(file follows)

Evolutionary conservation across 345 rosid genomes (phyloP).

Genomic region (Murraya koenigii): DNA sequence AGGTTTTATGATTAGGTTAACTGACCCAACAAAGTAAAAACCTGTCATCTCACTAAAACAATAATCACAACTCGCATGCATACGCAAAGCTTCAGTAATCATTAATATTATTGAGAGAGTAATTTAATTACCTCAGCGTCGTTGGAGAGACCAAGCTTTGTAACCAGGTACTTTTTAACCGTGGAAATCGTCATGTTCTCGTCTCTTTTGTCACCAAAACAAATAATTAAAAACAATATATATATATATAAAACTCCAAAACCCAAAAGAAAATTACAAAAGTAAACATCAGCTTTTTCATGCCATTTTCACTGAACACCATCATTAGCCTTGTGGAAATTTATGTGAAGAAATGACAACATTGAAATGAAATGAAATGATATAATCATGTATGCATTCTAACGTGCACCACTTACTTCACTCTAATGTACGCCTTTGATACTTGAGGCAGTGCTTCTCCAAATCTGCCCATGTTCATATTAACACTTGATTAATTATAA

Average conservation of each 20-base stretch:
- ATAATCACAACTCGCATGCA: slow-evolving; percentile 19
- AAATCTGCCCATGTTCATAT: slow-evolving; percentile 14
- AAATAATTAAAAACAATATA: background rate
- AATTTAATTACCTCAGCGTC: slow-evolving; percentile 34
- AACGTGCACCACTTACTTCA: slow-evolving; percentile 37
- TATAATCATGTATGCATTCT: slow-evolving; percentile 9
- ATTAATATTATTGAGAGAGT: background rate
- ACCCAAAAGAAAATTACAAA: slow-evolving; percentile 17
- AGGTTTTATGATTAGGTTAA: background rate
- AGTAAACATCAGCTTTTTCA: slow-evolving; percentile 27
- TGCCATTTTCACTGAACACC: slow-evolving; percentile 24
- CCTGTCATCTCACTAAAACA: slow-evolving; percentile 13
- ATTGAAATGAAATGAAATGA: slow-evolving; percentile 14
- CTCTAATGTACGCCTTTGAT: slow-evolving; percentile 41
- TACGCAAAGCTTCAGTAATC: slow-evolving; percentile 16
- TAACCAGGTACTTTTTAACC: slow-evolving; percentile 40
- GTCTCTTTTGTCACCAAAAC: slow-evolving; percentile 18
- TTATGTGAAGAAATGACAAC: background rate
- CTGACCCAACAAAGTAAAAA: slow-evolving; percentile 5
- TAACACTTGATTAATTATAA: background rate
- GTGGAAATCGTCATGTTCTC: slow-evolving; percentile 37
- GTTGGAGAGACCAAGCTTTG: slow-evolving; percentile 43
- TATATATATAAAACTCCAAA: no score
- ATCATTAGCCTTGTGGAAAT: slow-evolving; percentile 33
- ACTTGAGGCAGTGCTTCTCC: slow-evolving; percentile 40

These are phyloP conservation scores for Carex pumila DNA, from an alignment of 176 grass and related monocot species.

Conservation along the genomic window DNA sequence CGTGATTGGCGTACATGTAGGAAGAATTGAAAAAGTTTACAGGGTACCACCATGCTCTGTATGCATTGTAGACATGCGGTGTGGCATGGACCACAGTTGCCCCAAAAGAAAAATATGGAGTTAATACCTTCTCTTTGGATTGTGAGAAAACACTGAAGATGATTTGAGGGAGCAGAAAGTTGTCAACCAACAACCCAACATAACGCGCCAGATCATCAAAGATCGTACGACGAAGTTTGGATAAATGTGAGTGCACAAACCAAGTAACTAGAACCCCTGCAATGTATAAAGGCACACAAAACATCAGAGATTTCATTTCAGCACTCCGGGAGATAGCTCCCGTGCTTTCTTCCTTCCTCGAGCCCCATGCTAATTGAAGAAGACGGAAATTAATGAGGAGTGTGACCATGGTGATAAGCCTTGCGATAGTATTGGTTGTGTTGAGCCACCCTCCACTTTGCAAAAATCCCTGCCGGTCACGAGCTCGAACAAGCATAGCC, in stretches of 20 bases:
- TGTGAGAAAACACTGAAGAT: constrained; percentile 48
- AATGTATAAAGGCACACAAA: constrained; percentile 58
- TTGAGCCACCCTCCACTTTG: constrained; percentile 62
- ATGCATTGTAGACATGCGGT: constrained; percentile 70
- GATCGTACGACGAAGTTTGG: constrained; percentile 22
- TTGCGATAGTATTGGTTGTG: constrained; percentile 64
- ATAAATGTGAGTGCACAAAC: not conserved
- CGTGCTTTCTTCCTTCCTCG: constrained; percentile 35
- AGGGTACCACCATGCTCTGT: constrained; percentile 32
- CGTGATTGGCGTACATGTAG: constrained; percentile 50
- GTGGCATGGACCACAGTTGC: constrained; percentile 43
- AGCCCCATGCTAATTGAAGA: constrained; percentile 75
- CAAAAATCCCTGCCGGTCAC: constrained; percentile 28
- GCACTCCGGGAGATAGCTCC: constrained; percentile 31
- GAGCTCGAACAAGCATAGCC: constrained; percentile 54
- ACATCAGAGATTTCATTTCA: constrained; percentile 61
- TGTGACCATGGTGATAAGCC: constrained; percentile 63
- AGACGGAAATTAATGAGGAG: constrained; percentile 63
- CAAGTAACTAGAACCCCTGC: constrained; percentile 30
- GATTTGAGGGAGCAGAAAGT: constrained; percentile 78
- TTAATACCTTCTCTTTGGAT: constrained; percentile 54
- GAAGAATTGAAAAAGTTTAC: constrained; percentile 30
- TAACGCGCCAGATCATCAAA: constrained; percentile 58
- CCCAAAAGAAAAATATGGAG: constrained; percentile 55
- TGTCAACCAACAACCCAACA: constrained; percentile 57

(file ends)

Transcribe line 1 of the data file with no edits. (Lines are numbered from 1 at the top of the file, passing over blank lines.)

Evolutionary conservation across 345 rosid genomes (phyloP).